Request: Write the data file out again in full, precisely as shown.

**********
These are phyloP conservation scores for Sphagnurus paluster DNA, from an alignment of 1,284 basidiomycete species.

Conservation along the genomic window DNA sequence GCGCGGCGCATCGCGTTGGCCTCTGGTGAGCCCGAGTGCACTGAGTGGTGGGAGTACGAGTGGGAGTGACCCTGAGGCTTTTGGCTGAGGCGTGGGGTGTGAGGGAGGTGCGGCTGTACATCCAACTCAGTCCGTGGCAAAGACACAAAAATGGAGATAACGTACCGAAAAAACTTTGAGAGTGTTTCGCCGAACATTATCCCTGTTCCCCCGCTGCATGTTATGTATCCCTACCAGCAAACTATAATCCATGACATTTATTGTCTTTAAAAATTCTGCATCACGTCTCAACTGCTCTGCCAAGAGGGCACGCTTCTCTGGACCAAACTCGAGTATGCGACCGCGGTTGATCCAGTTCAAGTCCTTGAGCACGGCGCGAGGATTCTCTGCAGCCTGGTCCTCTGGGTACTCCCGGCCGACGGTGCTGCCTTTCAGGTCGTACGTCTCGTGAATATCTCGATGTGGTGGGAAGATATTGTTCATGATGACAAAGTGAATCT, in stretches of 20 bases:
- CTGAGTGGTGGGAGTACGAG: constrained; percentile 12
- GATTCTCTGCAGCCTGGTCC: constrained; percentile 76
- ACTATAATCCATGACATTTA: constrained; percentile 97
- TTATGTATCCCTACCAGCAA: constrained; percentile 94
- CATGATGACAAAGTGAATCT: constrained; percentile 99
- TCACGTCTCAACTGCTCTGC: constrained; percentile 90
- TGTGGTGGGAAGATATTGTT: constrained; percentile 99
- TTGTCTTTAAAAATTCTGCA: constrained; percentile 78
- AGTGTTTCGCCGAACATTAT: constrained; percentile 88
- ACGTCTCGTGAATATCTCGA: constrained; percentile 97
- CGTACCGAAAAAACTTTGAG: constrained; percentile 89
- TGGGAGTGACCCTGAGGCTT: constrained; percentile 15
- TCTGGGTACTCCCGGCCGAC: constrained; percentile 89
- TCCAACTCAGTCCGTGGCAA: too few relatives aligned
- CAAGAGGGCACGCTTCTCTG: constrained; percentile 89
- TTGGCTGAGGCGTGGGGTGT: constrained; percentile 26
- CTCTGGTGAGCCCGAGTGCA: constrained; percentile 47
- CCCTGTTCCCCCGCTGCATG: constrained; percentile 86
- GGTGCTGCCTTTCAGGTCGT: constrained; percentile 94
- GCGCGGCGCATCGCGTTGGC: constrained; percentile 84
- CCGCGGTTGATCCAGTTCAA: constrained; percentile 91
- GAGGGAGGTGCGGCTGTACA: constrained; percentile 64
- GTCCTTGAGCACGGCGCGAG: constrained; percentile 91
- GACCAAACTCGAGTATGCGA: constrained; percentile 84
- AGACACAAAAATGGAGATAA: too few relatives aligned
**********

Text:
These are phyloP conservation scores for Sphagnurus paluster DNA, from an alignment of 1,284 basidiomycete species.

Conservation along the genomic window DNA sequence GCGCGGCGCATCGCGTTGGCCTCTGGTGAGCCCGAGTGCACTGAGTGGTGGGAGTACGAGTGGGAGTGACCCTGAGGCTTTTGGCTGAGGCGTGGGGTGTGAGGGAGGTGCGGCTGTACATCCAACTCAGTCCGTGGCAAAGACACAAAAATGGAGATAACGTACCGAAAAAACTTTGAGAGTGTTTCGCCGAACATTATCCCTGTTCCCCCGCTGCATGTTATGTATCCCTACCAGCAAACTATAATCCATGACATTTATTGTCTTTAAAAATTCTGCATCACGTCTCAACTGCTCTGCCAAGAGGGCACGCTTCTCTGGACCAAACTCGAGTATGCGACCGCGGTTGATCCAGTTCAAGTCCTTGAGCACGGCGCGAGGATTCTCTGCAGCCTGGTCCTCTGGGTACTCCCGGCCGACGGTGCTGCCTTTCAGGTCGTACGTCTCGTGAATATCTCGATGTGGTGGGAAGATATTGTTCATGATGACAAAGTGAATCT, in stretches of 20 bases:
- CTGAGTGGTGGGAGTACGAG: constrained; percentile 12
- GATTCTCTGCAGCCTGGTCC: constrained; percentile 76
- ACTATAATCCATGACATTTA: constrained; percentile 97
- TTATGTATCCCTACCAGCAA: constrained; percentile 94
- CATGATGACAAAGTGAATCT: constrained; percentile 99
- TCACGTCTCAACTGCTCTGC: constrained; percentile 90
- TGTGGTGGGAAGATATTGTT: constrained; percentile 99
- TTGTCTTTAAAAATTCTGCA: constrained; percentile 78
- AGTGTTTCGCCGAACATTAT: constrained; percentile 88
- ACGTCTCGTGAATATCTCGA: constrained; percentile 97
- CGTACCGAAAAAACTTTGAG: constrained; percentile 89
- TGGGAGTGACCCTGAGGCTT: constrained; percentile 15
- TCTGGGTACTCCCGGCCGAC: constrained; percentile 89
- TCCAACTCAGTCCGTGGCAA: too few relatives aligned
- CAAGAGGGCACGCTTCTCTG: constrained; percentile 89
- TTGGCTGAGGCGTGGGGTGT: constrained; percentile 26
- CTCTGGTGAGCCCGAGTGCA: constrained; percentile 47
- CCCTGTTCCCCCGCTGCATG: constrained; percentile 86
- GGTGCTGCCTTTCAGGTCGT: constrained; percentile 94
- GCGCGGCGCATCGCGTTGGC: constrained; percentile 84
- CCGCGGTTGATCCAGTTCAA: constrained; percentile 91
- GAGGGAGGTGCGGCTGTACA: constrained; percentile 64
- GTCCTTGAGCACGGCGCGAG: constrained; percentile 91
- GACCAAACTCGAGTATGCGA: constrained; percentile 84
- AGACACAAAAATGGAGATAA: too few relatives aligned